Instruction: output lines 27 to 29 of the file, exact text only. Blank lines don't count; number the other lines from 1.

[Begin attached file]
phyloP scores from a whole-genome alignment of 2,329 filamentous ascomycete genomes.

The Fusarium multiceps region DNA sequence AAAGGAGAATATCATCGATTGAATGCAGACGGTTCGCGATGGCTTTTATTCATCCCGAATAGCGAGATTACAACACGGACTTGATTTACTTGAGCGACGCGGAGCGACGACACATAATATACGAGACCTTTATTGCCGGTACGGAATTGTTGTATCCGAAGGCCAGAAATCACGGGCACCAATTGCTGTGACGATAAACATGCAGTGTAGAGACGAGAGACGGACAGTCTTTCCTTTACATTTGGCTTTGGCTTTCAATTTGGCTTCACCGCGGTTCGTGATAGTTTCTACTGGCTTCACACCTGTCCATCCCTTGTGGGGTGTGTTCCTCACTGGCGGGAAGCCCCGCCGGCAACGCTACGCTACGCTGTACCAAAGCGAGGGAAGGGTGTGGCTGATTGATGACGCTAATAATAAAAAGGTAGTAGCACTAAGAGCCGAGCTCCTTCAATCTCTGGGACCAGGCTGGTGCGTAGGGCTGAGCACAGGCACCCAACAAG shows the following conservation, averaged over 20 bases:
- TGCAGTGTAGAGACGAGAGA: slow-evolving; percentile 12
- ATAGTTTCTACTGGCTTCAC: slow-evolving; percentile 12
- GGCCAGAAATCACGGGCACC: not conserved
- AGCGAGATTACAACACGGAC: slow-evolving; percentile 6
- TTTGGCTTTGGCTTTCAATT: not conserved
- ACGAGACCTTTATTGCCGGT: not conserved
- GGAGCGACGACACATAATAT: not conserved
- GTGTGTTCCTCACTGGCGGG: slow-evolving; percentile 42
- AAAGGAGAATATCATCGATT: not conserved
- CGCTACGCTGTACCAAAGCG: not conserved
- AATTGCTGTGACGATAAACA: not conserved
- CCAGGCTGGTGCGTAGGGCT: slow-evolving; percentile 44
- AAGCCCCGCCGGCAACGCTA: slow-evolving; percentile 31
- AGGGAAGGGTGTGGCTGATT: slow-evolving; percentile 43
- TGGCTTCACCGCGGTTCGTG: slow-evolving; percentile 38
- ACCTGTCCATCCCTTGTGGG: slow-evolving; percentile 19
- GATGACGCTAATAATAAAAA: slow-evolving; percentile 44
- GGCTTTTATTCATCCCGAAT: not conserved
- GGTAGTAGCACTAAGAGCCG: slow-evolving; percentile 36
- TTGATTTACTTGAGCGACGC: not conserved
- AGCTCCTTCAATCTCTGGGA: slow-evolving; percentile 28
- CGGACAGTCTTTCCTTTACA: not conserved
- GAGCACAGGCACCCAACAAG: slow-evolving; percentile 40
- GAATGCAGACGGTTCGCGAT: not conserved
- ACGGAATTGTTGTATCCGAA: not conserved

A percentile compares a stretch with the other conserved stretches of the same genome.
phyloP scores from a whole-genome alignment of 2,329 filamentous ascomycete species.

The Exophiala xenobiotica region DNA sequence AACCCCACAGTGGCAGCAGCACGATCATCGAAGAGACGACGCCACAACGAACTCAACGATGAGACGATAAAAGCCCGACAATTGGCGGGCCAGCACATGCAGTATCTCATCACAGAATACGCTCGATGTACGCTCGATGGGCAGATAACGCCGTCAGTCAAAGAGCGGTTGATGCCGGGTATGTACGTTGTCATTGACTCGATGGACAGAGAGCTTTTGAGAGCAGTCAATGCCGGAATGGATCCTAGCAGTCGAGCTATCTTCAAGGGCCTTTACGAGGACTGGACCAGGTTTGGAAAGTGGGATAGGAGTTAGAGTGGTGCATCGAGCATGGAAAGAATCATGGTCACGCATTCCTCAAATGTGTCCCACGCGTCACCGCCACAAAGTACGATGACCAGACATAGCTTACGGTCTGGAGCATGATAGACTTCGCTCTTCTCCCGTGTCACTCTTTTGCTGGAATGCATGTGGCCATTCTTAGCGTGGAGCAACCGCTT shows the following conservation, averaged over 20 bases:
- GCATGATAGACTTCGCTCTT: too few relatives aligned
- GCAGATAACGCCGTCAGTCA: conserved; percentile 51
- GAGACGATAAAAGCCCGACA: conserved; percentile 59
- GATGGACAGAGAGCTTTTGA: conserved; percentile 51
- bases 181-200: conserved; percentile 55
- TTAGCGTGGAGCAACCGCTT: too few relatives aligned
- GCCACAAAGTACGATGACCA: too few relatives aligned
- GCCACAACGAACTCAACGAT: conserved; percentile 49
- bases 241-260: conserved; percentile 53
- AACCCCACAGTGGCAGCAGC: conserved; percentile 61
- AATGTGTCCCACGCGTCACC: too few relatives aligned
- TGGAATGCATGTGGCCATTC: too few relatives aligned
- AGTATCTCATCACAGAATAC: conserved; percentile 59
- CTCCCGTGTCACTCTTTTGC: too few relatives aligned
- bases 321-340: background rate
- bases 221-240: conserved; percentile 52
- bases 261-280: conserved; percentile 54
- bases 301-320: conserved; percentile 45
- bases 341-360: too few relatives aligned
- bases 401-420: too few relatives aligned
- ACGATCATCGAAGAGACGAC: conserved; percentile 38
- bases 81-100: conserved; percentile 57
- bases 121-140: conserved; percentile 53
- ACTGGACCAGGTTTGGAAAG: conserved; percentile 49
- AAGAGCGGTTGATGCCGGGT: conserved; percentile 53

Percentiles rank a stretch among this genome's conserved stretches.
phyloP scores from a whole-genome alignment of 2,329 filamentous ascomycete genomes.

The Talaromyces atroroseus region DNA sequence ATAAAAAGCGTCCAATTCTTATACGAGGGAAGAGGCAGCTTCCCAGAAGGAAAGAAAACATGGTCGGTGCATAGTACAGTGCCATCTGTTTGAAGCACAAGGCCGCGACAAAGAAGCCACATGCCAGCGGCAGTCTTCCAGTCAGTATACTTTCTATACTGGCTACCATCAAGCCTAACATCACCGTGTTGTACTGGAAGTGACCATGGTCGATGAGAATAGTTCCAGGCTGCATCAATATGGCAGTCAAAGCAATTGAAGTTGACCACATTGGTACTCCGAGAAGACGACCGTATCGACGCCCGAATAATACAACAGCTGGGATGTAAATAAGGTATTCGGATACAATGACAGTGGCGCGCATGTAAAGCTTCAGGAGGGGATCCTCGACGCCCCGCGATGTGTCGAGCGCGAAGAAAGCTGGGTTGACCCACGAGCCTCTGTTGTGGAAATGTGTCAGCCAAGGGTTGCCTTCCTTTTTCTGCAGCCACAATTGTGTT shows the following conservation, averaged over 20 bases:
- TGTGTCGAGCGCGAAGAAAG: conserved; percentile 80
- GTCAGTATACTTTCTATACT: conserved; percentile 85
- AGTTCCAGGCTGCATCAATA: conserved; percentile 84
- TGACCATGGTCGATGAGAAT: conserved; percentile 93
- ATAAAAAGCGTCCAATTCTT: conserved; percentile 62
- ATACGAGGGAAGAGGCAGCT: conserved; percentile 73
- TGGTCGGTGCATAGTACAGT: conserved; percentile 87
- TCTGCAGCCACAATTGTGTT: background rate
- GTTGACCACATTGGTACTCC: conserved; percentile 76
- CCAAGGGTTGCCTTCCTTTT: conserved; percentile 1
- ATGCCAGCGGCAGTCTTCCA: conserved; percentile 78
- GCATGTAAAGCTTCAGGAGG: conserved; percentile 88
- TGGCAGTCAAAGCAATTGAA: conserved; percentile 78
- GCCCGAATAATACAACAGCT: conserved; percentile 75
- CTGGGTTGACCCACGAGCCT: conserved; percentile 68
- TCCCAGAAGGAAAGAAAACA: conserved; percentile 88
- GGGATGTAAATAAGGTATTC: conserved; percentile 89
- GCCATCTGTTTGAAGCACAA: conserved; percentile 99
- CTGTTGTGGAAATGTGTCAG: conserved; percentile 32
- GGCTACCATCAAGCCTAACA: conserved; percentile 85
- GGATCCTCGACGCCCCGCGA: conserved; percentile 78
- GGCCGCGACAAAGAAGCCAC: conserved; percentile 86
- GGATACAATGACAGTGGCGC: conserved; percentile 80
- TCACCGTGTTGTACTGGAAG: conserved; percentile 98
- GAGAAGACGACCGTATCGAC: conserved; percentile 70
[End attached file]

- ACGGAATTGTTGTATCCGAA: not conserved

A percentile compares a stretch with the other conserved stretches of the same genome.
phyloP scores from a whole-genome alignment of 2,329 filamentous ascomycete species.